One of the things libraries could do a better job of in general is to work with researchers more as colleagues. Too often we are in the position of going to researchers and saying – ‘sorry to interrupt you, but we think you might want to use this service’, instead of meeting them as equal professionals. We take that very seriously here at SDU. The fact that we are not just there to serve researchers, but we are actually working together with them. I think that’s an important thing to underline. That said, we also of course have a range of services in this field.
‘If the university is a wheel, the faculties are the spokes, and we’re the hub in the middle that ties everything together’
The LIBER Strategy – Libraries as Trusted Hubs
When it comes to students, teaching and education, I think SDU library is definitely a trusted hub at the university. Throughout the 2010s we made a lot of effort to improve our position culminating with our new library area here that is centred in the middle of all the faculties. If the university is a wheel, the faculties are the spokes, and we’re the hub in the middle that ties everything together. We also strive at the Citizen Science Center to allow the library to be seen as a hub for Citizen Science and community-based research, following LIBER recommendations and guidelines. That is a huge work in progress and we’re not there yet. But it’s absolutely our ambition to get there. We have onboarded quite a few researchers that are very happy working with us – they got the results that they wanted or the funding that they needed. Researchers or universities, they want tangible results for something. They don’t just want to work with us because we’re nice people and have a nice library. They want their research to happen and they want to achieve something. And if you can actually partner up with them to achieve that, in our experience they are extremely forthcoming and grateful for the role the library plays.
Libraries and Open Science
The open science dilemma is a conundrum which has to be solved. And it comes with huge implications for the knowledge society. Because even though I deeply respect publishers’ right to sell for profit – I used to be a publisher myself – I understand the conditions much better now. If we as a knowledge society not only want the chosen few behind paywalls to get access to the material, then we need to start thinking about how we can democratize knowledge. This is one of the reasons we do citizen science. When we do a history project with 20 high school classes, we allow them to do the actual research and get knowledge and empowerment for things that you normally would have to perhaps buy in a book. And I think that’s also what we mean by ‘new library services’. If we talk about sustainability, the library or knowledge industry, universities, we’re not really sustainable. And I think that’s the challenge for the long-term.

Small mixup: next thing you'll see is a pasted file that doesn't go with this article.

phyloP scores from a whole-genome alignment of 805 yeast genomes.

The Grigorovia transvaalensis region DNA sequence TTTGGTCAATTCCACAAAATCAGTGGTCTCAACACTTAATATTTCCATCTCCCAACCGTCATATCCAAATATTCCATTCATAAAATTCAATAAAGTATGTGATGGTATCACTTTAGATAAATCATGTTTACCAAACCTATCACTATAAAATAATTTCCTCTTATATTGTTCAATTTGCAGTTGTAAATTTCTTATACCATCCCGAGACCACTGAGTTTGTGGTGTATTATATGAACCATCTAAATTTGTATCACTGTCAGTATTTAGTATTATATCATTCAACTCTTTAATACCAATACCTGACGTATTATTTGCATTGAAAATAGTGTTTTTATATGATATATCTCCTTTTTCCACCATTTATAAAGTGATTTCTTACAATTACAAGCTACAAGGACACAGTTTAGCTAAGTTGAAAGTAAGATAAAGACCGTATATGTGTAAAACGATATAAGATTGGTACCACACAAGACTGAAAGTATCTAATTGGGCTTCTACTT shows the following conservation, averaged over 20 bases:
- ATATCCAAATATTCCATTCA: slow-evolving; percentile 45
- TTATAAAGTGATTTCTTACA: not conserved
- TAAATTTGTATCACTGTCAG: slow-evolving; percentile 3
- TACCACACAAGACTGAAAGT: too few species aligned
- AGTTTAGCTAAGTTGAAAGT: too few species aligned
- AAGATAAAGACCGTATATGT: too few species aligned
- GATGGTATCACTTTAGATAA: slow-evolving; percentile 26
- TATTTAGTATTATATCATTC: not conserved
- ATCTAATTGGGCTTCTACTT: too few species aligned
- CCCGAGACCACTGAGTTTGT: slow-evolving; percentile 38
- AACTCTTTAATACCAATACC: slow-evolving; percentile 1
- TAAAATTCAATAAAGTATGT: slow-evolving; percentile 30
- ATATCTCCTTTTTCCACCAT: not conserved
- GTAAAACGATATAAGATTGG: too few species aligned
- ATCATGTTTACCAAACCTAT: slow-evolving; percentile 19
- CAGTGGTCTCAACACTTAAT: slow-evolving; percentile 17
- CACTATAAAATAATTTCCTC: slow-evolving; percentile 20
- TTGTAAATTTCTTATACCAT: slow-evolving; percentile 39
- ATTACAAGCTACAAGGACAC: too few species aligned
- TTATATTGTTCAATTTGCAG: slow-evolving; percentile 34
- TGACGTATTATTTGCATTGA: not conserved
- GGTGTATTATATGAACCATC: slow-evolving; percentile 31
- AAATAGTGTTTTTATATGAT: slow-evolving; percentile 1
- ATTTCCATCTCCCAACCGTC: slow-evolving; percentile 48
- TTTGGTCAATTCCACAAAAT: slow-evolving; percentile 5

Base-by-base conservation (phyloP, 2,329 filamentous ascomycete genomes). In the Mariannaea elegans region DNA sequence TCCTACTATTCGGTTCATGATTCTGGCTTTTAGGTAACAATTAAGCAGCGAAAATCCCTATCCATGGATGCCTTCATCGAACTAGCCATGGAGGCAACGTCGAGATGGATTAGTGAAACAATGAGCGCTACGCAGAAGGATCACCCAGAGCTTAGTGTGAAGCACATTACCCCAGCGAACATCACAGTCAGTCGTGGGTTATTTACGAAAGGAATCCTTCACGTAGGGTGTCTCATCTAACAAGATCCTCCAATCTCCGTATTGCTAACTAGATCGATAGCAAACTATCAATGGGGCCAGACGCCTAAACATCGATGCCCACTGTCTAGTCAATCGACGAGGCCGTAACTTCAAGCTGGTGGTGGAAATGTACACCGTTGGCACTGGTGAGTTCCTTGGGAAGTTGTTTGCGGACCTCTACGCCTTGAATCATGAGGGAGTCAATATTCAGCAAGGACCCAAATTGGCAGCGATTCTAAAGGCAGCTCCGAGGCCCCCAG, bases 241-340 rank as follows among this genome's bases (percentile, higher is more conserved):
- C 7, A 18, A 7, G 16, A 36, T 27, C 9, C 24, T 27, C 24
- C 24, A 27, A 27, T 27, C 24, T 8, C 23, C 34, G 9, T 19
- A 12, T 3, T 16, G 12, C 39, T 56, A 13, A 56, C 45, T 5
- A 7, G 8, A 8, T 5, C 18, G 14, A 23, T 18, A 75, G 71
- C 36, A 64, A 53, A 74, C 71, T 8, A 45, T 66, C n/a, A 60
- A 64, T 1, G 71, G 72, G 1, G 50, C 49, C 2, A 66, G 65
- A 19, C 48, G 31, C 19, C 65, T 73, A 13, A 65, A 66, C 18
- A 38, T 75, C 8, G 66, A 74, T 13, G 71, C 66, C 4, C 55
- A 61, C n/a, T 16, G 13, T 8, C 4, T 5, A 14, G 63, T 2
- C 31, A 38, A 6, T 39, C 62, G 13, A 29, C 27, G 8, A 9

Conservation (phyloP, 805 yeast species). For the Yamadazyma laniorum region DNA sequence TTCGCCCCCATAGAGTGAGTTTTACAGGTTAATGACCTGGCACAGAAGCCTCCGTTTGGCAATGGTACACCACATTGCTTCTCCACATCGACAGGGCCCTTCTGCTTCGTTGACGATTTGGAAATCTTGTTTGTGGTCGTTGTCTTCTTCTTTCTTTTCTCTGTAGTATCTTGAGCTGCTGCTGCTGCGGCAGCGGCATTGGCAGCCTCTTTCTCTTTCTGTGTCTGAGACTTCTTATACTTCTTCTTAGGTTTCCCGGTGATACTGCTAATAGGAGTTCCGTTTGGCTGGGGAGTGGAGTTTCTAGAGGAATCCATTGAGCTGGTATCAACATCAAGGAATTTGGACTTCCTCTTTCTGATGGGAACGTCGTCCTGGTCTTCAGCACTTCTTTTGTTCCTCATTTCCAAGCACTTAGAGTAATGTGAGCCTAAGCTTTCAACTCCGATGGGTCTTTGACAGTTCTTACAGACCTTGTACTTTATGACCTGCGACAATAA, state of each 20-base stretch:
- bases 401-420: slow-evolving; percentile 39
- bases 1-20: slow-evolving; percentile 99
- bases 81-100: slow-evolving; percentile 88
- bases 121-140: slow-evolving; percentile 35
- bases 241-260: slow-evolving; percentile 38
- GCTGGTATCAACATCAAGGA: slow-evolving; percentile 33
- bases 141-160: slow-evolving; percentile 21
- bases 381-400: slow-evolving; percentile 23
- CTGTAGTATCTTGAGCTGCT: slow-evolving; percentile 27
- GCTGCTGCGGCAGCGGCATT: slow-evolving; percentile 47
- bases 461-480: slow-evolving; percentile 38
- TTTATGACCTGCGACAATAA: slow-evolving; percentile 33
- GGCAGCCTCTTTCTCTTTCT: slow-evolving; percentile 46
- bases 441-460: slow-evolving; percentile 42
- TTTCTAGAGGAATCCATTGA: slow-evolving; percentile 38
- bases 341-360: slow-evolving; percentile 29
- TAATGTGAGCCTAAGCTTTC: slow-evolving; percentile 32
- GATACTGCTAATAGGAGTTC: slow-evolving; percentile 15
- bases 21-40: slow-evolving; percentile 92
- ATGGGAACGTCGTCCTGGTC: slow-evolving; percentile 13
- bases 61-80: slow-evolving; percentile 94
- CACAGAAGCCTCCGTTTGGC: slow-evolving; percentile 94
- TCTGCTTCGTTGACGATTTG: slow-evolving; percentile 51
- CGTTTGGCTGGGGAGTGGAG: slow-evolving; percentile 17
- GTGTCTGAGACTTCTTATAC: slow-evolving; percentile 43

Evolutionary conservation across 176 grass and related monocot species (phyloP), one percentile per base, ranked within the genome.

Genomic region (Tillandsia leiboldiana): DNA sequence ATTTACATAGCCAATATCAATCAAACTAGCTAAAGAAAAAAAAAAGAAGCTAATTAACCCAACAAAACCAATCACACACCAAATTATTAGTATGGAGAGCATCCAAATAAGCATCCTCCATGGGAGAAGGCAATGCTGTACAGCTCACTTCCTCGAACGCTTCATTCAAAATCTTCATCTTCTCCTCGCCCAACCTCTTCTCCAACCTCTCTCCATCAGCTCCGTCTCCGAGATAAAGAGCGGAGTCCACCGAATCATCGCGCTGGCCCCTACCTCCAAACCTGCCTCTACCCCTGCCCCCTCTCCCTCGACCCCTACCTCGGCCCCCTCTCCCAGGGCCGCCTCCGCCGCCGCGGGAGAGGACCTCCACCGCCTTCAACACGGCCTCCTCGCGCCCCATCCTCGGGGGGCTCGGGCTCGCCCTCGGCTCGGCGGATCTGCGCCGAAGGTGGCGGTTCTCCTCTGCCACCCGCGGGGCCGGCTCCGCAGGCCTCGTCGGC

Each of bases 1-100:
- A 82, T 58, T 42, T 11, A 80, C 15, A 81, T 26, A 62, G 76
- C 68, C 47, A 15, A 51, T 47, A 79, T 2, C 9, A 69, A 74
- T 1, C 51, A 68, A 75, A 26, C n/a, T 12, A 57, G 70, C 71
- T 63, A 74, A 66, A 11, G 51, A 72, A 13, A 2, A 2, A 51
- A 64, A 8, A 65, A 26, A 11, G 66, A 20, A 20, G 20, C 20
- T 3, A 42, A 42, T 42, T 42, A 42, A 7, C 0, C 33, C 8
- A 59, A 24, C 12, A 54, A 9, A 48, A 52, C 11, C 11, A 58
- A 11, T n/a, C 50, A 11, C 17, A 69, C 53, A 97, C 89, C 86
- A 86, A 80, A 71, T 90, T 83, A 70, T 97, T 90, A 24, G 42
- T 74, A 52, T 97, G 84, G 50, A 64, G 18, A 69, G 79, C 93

It’s hugely imperative that we have organizations like LIBER that can spearhead some of these changes, such as the democratisation of knowledge and the move towards open access publishing. We as a library are well equipped in listening to the walls, meaning researchers, management, and students, and finding out how can we add extra value. But if we really want to solve the open science dilemma, then it’s not enough to listen to researchers that might be in a publishing scheme where they get points or funding through old-school mechanisms. That only makes the problem worse. We as libraries are a big player in that; we are part of the problem by facilitating that mechanism.
‘if we really want to solve the open science dilemma, then it’s not enough to listen to researchers that might be in a publishing scheme where they get points or funding through old-school mechanisms’.